The fact that we may no longer be able to do the job that we are currently already doing if we fail the exam, feels like a slap in the face.


It feels like the GPhC just uses us when they need extra hands during the pandemic, and then tosses us aside once they no longer need our help.


Yours etc.,




This student wishes to remain anonymous.



Has your life been impacted by the situation around the provisional registration process? We would really like to hear from you. If you answer the questions below and indicate that you give us permission we will publish your contribution as a letter to the editor.




GPhC say assessment is an ‘essential step’ towards registration


The General Pharmaceutical Council (GPhC) has responded to questions from candidates and stakeholders on the registration assessment, following the introduction of national lockdowns.


The GPhC has reiterated the importance of the registration assessment and reaffirmed their resolve to continue with the process.


Duncan Rudkin, Chief Executive of the GPhC, said:


“We have been carefully considering the impact of national lockdowns, and the extraordinary circumstances in which provisionally-registered pharmacists are working, on the registration assessment.


“We are very aware of the significant stress and pressures that candidates have experienced during the pandemic. We greatly appreciate their patience and the enormous contribution they are continuing to make to the care of patients and the public during this hugely challenging time.


“We want to make clear to candidates that our position remains that passing the registration assessment is an essential step towards full registration. We are committed to holding a robust and fair assessment for candidates at the earliest opportunity.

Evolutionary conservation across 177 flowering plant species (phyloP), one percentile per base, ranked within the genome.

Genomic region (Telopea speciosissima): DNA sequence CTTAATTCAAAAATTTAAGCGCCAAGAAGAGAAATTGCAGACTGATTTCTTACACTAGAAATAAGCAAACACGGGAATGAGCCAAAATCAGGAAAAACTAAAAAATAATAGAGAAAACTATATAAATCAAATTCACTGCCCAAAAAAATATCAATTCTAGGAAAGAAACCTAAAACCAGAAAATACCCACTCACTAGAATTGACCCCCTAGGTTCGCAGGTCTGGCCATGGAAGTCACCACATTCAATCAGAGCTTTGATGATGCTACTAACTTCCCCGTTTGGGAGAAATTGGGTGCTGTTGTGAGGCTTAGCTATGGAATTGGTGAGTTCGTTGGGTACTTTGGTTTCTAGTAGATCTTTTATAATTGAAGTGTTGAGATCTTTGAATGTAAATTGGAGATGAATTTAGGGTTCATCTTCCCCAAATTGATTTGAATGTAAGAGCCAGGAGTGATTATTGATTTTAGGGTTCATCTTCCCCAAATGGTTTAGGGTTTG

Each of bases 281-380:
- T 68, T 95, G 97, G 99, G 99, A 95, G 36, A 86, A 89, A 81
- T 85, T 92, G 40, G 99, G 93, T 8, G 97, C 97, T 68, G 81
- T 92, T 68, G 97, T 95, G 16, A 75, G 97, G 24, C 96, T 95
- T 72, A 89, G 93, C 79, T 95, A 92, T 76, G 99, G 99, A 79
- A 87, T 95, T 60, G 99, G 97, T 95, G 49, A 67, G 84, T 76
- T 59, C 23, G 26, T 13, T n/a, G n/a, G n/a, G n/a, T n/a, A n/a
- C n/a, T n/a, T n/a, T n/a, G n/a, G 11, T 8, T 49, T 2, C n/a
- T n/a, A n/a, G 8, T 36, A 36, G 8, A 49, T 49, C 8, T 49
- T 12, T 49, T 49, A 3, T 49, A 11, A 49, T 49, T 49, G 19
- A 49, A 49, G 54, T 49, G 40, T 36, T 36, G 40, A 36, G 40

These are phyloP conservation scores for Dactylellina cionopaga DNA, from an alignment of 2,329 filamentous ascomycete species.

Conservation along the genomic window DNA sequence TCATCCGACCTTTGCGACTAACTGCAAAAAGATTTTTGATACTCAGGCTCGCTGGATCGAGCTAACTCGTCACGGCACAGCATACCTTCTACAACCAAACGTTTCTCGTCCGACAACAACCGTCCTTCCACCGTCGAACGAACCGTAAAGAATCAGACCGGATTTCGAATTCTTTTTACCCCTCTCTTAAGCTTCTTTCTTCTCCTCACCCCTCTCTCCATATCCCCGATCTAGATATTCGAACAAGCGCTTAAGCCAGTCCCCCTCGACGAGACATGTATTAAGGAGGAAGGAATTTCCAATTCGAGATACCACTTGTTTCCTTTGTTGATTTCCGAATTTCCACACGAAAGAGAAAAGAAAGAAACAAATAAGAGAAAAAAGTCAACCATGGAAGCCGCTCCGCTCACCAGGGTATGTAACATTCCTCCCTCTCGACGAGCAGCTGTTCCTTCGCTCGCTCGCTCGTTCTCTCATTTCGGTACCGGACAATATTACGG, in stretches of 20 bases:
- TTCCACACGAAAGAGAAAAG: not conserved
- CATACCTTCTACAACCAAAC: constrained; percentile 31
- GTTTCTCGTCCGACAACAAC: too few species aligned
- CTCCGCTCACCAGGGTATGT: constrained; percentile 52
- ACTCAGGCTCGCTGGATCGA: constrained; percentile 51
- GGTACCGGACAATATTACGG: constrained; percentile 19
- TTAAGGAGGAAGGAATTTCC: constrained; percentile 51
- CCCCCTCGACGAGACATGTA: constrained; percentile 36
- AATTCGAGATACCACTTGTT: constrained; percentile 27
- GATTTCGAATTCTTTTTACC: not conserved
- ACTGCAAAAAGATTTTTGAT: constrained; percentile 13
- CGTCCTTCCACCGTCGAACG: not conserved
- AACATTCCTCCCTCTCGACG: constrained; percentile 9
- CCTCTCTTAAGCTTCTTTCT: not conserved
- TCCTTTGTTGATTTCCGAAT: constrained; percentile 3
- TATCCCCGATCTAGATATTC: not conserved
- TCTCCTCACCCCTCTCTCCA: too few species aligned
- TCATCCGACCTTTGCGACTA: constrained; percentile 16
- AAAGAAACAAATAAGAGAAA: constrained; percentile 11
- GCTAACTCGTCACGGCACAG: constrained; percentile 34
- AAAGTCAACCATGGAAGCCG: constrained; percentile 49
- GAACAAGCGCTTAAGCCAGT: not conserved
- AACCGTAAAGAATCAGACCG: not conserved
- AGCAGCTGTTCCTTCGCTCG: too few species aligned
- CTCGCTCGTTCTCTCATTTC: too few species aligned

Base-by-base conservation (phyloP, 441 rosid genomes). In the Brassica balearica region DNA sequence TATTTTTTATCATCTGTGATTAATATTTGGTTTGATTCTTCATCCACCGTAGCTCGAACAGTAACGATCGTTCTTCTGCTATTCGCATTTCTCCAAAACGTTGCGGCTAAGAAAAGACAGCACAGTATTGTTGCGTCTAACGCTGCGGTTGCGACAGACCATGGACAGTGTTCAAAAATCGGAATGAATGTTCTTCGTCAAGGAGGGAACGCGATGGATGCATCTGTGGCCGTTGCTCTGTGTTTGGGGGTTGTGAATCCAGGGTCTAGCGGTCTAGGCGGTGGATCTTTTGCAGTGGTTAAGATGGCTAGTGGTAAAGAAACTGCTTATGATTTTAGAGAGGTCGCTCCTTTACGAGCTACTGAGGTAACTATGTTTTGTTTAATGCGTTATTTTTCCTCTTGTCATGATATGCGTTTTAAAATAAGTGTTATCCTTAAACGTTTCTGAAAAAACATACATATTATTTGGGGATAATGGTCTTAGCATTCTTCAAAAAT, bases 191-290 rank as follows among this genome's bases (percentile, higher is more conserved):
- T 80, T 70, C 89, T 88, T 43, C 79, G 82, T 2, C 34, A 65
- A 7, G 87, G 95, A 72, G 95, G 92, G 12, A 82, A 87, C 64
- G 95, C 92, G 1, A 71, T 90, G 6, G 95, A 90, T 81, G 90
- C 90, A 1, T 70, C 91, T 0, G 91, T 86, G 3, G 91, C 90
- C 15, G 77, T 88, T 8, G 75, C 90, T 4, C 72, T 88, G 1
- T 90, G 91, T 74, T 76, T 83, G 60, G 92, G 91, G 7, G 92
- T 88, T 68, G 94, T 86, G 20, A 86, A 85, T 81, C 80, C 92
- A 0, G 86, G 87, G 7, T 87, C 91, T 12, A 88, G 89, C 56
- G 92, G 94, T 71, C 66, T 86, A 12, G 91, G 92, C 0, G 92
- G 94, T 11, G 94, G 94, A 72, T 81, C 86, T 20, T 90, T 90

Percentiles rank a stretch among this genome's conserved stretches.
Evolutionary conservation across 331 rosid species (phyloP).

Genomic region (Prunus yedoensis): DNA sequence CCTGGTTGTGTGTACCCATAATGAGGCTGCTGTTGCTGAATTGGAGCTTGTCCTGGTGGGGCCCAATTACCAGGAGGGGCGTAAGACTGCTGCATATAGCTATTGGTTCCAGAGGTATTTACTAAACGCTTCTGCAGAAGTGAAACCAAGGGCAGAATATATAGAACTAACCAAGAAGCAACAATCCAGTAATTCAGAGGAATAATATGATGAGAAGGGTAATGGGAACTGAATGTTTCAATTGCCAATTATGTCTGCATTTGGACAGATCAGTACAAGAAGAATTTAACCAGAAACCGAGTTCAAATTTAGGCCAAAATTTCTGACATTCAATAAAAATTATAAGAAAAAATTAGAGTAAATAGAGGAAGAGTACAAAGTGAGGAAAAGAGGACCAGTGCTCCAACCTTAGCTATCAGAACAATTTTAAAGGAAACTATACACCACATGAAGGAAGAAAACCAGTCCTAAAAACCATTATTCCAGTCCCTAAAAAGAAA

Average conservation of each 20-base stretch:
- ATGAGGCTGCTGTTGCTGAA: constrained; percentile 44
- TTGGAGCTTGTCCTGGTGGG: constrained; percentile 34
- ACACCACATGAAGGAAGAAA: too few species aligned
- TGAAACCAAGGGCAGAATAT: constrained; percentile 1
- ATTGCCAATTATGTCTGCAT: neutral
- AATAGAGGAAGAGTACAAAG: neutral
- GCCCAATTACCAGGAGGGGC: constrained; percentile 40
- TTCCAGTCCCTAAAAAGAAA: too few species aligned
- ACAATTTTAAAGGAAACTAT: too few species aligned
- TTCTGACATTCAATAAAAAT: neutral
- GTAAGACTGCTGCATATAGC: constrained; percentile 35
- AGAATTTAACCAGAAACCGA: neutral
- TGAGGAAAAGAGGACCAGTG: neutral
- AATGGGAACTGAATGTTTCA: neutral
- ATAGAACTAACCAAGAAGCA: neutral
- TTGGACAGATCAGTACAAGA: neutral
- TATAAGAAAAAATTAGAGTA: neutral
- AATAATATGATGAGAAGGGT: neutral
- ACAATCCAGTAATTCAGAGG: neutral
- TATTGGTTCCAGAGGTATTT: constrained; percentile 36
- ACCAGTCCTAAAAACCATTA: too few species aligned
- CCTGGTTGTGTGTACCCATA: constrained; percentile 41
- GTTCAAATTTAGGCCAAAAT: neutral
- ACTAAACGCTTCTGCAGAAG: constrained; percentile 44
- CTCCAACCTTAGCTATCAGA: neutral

“The registration assessment is the most effective method to maintain standards for entry to the pharmacist register in the current system of pharmacist education and training. It plays a key part in providing assurance to patients and the public that pharmacists have the knowledge and skills needed to practise safely and effectively.


“It is not feasible to introduce alternative routes to registration for provisionally-registered pharmacists that would uphold standards, protect patient safety and be fair to all candidates.


“We are making good progress with preparations for the March sittings and have already received over 1500 applications from candidates to sit in March. We are confident we can hold robust and fair sittings that are as safe as possible for candidates in Pearson VUE’s COVID-secure test centres. Pearson VUE has confirmed their centres will remain open for essential healthcare examinations such as the registration assessment even if we are still in national lockdowns in March. We are keeping the situation under active review but are expecting that the sittings will go ahead as planned.


“We would stress to candidates that they should use their judgement when deciding whether to sit the assessment in March and should only sit if they feel fit to do so, bearing in mind they could decide to sit in the summer.


“We know that many candidates do want to sit in March, including candidates who were not eligible for provisional registration, so they have the opportunity to register and work as pharmacists at the earliest opportunity.


“Being ‘fit to sit’ means that a candidate knows of no reason why their performance would be adversely affected during the assessment, because of illness or other adverse circumstance. Candidates may decide they are not fit to sit for a wide range of reasons, including the impact that the pandemic has had on their health and well-being, or on their ability to prepare adequately for the assessment because of pressures at work or caring responsibilities at home.


“Candidates who do not feel fit to sit can instead decide to sit in the summer, and provisional registration will continue until candidates sitting in the summer receive their results. We are working with Pearson VUE to ensure additional capacity for the summer assessment and will confirm those dates shortly.